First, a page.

Argumentative Essay Topics: Asian Art History
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in all his art and mixed traditional Asian art with ..

Burma (Myanmar) is a country in Southeast Asia which has endured isolation for the last four decades. It is also a country with deep rooted Buddhist beliefs. The contemporary art scene in the country reflects these facts, and the art is often related to Buddhism and the difficult socio-political situation. In this age of globalization, Burmese contemporary art has developed rather on its own terms. Chinese Art Chinese art has varied throughout its ancient history, divided into periods by the ruling dynasties of China and changing technology.

painting and construct the academic disciplines of South Asian and Islamic art history.

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The earliest surviving writing on art that can be classified as art history are the passages in 's (c. AD 77-79), concerning the development of . From them it is possible to trace the ideas of (c. 280 BC), a Greek sculptor who was perhaps the first art historian. Pliny's work, while mainly an of the sciences, has thus been influential from the onwards. (Passages about techniques used by the painter c. (332-329 BC), have been especially well-known.) Similar, though independent, developments occurred in the 6th century China, where a canon of worthy artists was established by writers in the scholar-official class. These writers, being necessarily proficient in calligraphy, were artists themselves. The artists are described in the formulated by .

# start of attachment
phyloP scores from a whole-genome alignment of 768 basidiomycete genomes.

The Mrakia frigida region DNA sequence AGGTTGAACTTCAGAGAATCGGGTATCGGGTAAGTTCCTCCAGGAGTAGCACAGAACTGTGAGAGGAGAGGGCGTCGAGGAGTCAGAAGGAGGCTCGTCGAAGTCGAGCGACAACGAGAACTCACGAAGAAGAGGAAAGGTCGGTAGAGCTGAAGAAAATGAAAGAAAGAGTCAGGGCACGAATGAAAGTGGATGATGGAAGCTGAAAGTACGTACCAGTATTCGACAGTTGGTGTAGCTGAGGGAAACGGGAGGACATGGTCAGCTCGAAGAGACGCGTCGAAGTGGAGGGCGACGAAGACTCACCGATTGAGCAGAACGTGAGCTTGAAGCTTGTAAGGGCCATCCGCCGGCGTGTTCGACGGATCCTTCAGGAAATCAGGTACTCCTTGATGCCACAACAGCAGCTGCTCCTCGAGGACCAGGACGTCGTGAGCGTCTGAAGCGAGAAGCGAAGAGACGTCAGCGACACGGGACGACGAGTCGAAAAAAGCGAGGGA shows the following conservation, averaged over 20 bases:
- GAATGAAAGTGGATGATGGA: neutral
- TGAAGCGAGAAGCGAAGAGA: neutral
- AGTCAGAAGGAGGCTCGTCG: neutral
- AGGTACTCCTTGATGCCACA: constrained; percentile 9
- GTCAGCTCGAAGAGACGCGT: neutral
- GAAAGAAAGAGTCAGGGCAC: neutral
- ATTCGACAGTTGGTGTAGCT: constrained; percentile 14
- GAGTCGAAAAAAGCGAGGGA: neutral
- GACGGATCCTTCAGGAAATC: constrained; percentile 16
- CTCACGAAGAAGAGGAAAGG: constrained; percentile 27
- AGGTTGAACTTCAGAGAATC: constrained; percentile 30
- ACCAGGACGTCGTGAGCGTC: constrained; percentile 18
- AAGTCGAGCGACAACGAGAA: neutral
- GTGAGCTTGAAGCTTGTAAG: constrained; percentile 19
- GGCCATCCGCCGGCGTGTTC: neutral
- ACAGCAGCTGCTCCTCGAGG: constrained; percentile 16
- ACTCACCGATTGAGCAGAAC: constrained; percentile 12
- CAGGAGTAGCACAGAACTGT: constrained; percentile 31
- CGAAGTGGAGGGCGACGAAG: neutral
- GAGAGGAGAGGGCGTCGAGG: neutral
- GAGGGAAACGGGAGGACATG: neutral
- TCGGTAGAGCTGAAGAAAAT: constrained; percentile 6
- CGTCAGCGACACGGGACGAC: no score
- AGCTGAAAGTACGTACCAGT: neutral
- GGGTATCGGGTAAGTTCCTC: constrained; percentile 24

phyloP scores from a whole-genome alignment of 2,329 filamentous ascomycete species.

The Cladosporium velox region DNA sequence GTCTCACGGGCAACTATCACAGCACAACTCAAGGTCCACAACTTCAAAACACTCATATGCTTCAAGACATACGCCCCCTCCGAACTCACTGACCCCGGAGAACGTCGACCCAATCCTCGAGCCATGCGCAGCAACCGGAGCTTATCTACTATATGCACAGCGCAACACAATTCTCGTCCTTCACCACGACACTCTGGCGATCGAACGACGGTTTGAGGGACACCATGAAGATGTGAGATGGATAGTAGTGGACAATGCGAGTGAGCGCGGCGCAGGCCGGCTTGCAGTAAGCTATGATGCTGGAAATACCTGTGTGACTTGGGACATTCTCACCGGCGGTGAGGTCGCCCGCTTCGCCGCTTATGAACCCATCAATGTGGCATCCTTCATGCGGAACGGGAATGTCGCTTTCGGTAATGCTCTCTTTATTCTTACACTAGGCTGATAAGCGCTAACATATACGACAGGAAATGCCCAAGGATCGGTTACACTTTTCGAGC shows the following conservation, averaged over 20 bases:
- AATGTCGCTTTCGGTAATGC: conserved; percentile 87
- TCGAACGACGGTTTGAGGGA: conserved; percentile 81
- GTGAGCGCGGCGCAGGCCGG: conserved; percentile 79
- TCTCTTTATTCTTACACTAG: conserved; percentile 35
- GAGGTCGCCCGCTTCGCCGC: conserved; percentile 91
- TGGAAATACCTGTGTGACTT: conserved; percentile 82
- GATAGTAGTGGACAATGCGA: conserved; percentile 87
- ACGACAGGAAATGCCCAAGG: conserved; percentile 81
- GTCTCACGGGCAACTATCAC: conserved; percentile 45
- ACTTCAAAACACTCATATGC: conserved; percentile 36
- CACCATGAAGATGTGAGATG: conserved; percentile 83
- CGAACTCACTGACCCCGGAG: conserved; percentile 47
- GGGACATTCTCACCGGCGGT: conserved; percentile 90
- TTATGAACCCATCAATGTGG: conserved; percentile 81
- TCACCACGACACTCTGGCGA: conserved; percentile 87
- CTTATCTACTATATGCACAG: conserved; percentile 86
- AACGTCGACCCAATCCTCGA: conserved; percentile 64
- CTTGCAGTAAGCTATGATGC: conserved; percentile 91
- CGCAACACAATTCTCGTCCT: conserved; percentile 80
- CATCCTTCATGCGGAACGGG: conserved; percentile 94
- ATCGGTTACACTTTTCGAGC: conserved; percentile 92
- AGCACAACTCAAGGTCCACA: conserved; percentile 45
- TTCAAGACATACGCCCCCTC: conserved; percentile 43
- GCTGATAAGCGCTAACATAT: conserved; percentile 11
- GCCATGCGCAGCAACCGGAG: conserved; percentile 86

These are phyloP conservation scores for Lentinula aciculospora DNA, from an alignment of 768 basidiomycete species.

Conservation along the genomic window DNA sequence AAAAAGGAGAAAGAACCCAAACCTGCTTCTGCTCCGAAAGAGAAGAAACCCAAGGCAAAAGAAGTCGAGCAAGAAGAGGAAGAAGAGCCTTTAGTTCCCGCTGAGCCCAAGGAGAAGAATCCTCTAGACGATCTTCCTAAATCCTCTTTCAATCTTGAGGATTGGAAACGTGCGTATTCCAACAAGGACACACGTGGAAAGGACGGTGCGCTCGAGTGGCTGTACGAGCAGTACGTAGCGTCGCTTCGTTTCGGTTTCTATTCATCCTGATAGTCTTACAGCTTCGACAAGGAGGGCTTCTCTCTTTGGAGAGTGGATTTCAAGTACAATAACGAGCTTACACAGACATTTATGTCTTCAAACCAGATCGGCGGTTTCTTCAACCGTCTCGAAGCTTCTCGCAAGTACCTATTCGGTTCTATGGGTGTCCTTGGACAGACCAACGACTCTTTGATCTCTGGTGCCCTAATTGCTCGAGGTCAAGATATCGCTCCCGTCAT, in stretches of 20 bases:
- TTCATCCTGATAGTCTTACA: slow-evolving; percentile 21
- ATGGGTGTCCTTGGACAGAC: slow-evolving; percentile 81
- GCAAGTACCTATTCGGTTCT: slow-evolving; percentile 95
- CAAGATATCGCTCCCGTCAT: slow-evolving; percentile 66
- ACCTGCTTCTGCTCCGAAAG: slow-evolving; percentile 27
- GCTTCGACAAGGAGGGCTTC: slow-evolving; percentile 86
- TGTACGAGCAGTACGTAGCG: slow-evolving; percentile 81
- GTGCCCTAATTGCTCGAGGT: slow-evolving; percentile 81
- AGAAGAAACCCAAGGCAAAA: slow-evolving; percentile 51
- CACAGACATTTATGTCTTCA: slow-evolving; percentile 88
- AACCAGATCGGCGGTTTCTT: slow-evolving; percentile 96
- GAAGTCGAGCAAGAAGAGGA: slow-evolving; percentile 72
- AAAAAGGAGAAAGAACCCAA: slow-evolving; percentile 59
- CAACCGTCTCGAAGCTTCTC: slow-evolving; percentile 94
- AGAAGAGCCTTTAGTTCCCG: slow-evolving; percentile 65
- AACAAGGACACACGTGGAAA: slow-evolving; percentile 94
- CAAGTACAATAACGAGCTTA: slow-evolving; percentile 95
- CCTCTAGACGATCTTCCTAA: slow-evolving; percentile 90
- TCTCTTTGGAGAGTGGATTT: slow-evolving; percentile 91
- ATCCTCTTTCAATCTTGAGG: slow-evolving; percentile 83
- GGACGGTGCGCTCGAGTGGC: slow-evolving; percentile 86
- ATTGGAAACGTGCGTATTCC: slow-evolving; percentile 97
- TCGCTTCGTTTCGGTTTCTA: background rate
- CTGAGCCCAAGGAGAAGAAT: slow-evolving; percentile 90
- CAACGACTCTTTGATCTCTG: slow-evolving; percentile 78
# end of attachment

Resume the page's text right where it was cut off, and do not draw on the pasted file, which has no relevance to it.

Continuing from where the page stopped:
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Winckelmann was read avidly by and , both of whom began to write on the history of art, and his account of the occasioned a response by . The emergence of art as a major subject of philosophical speculation was solidified by the appearance of 's in 1790, and was furthered by 's . Hegel's philosophy served as the direct inspiration for 's work. Schnaase's established the theoretical foundations for art history as an autonomous discipline, and his , one of the first historical surveys of the history of art from antiquity to the Renaissance, facilitated the teaching of art history in German-speaking universities. Schnaase's survey was published contemporaneously with a similar work by .